I’m starting to learn Flash now. This is something I want to do, and I’m looking forward to having the ability to do more interactivity in my courses than just what I can do with html or even with Captivate. Things are a little slow for my job right now, so it has seemed the perfect time to get started. Flash really does feel a bit overwhelming to me; there’s just so much information and so many tools. I’ve tried a little bit of picking apart existing files, but this really is so new to me that I don’t even know where to start.
Therefore, I’ve decided that I need some help, starting with one of those 1000+ page books you see for every application in the bookstores. I’m using is Macromedia Flash 8 Bible by Reinhardt and Snow. It’s not a bad book; it has very comprehensive information and I’m able to follow the writing fairly easily even though the terminology is unfamiliar. I finished the first chapter on drawing tools today and realized that I basically just read it without actually doing anything in the program. No practice, just reading, learning terminology and icons and purposes. I flipped back to the table of contents and realized something: I won’t reach “My First Flash Project” until chapter 20.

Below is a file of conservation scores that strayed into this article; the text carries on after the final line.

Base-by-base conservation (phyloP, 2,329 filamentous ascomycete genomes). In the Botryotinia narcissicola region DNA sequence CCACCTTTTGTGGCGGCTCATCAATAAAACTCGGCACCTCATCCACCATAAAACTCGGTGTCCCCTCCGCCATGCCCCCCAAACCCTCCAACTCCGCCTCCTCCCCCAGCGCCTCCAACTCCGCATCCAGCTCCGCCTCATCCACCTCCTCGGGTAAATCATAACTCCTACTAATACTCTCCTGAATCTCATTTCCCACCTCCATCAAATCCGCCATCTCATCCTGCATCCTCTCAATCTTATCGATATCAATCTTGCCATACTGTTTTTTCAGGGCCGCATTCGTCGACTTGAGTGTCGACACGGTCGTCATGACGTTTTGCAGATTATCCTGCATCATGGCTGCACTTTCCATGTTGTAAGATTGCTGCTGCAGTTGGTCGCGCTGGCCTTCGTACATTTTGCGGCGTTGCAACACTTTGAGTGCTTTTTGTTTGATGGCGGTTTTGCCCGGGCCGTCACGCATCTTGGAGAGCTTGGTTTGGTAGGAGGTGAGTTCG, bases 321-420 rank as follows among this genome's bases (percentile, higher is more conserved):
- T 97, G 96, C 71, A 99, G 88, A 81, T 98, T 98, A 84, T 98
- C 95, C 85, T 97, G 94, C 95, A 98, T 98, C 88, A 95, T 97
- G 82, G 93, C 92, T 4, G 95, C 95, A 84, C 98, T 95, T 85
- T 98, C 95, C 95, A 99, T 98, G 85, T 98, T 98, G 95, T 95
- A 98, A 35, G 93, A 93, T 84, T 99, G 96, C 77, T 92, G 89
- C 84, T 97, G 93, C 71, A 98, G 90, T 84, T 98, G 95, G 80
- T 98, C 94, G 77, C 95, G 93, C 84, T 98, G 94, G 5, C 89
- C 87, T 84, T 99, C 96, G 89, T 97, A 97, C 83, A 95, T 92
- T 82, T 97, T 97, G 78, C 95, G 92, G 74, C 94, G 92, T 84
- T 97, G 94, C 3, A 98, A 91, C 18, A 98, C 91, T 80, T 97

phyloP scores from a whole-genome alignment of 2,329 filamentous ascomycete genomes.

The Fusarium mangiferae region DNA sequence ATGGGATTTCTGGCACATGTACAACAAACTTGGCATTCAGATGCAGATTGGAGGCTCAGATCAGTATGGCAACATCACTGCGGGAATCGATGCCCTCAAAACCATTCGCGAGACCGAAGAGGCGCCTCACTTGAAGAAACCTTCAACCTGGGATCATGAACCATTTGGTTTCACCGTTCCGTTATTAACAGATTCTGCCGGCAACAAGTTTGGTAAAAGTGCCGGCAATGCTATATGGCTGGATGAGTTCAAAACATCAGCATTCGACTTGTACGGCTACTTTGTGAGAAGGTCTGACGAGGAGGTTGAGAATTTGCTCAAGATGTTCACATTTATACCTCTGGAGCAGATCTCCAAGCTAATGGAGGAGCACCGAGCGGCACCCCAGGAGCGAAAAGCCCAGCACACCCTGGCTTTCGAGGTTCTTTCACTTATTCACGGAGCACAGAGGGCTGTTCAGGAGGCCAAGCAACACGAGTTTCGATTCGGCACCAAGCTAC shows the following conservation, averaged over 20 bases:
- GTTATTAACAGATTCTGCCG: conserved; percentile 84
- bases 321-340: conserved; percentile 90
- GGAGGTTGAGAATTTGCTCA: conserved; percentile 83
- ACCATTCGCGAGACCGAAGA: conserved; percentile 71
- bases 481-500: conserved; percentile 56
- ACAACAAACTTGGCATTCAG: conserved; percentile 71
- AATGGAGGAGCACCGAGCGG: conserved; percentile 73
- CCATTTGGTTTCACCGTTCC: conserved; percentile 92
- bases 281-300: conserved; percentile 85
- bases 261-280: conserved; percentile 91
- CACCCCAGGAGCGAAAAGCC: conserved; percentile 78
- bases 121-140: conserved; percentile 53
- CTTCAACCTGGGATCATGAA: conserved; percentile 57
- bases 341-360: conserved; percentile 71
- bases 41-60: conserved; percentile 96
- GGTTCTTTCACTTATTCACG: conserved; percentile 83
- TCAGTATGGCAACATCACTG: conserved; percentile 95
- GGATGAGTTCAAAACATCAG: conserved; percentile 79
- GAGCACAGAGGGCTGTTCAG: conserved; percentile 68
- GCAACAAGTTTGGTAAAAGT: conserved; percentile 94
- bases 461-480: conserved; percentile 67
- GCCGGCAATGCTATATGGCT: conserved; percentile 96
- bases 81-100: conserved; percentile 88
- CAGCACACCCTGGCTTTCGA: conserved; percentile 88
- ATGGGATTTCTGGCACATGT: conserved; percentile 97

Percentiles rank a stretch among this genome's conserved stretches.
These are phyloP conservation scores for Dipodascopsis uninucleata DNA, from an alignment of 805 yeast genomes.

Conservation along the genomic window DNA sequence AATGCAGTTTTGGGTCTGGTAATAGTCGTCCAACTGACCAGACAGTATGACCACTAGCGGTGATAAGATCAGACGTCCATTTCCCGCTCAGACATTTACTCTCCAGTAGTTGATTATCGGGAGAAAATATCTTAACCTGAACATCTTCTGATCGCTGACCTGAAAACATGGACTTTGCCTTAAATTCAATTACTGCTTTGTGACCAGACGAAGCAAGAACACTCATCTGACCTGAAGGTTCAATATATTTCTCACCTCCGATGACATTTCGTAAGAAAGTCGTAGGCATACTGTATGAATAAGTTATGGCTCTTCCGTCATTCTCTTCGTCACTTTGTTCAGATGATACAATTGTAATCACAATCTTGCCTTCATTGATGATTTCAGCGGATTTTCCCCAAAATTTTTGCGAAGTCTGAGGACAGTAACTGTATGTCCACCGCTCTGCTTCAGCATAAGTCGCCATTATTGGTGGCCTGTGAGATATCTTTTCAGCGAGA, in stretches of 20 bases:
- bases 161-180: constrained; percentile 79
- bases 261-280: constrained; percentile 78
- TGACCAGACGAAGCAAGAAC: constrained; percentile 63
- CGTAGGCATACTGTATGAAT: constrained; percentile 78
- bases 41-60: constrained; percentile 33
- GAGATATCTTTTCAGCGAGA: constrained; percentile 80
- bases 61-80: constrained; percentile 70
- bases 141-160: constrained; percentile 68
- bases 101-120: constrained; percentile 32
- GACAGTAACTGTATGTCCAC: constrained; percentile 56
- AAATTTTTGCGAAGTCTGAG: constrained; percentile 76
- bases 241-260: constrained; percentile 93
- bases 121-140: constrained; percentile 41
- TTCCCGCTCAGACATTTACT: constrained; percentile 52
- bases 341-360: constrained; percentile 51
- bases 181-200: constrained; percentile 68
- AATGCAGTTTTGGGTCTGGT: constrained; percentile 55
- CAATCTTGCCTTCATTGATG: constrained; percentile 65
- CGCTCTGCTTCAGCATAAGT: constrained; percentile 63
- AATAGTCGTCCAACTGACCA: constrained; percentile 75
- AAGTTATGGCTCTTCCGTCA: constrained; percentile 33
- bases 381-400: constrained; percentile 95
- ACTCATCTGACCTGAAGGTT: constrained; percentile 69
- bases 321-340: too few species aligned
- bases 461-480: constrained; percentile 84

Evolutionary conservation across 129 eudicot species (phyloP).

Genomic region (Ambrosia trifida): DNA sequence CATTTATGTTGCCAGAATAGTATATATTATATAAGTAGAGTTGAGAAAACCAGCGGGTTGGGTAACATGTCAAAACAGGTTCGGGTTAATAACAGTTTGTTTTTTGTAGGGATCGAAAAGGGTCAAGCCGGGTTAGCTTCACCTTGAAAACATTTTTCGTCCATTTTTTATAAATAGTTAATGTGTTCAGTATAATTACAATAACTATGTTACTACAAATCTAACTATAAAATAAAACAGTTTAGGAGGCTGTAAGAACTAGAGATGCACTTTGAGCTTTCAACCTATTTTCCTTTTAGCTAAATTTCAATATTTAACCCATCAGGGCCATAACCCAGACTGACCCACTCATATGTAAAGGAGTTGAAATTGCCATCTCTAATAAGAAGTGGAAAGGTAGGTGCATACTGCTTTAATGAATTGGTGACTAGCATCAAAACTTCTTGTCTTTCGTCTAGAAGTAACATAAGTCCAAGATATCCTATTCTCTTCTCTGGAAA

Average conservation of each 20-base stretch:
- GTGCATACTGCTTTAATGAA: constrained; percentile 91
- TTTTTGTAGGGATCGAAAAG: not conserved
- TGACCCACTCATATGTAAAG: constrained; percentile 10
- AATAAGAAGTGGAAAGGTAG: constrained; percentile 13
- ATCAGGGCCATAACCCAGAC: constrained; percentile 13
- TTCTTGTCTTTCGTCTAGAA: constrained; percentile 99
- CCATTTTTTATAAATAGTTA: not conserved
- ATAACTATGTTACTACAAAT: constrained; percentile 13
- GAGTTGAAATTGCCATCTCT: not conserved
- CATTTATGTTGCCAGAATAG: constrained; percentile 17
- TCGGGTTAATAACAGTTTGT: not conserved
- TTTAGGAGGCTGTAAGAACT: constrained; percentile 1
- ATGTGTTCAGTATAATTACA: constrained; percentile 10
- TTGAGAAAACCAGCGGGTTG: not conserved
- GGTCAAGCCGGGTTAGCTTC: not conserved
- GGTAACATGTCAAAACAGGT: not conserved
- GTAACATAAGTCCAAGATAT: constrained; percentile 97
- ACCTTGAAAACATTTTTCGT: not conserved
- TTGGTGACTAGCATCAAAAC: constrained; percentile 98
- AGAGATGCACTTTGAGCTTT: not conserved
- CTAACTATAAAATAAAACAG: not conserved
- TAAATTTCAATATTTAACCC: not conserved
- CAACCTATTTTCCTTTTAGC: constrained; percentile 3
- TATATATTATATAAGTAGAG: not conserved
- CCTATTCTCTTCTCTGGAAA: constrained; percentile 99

OK, that’s not going to work. I’m going to need to do at least a little application of the new skills as I go along or there’s no chance that I’ll remember them by the time I get to chapter 20. Maybe I’ll just skip to that chapter and then refer back to the earlier chapters as I run into issues. The thing is, I really do think the information in these early chapters is valuable. I just wish it was in the context of more activities or tutorials or something.
So I made my own practice activity. Back in my corporate trainer days, I always ignored the “official” lesson for teaching drawing objects in our books. Frankly, it was lame; just disjointed shapes in a boring presentation. Instead, I copied and adapted the idea from another trainer to have everyone draw a house. It was planned out so they practiced using the different shapes and lines, plus duplicating, grouping, and aligning. We always had much more fun doing that, and sometimes I was fortunate enough to have some terrific artists in the class who shared their art.
Building on the same kind of image as my old PowerPoint exercise, here’s what I did in Flash today. For a first practice, I don’t think it’s too bad, especially since I’m just drawing with the mouse. Yeah, laugh at it if you want. I know it’s flat and simplistic and it looks like a 5-year-old did it, but it was fun. It gave me a purpose for using each of the tools, and I felt much more productive than simply reading.
It’s good to be in the role of learner for a while and remind myself how boring it is to just read content without applying it. Of course, that’s why I’m learning Flash–to give my students a better learning experience with more practice and interaction.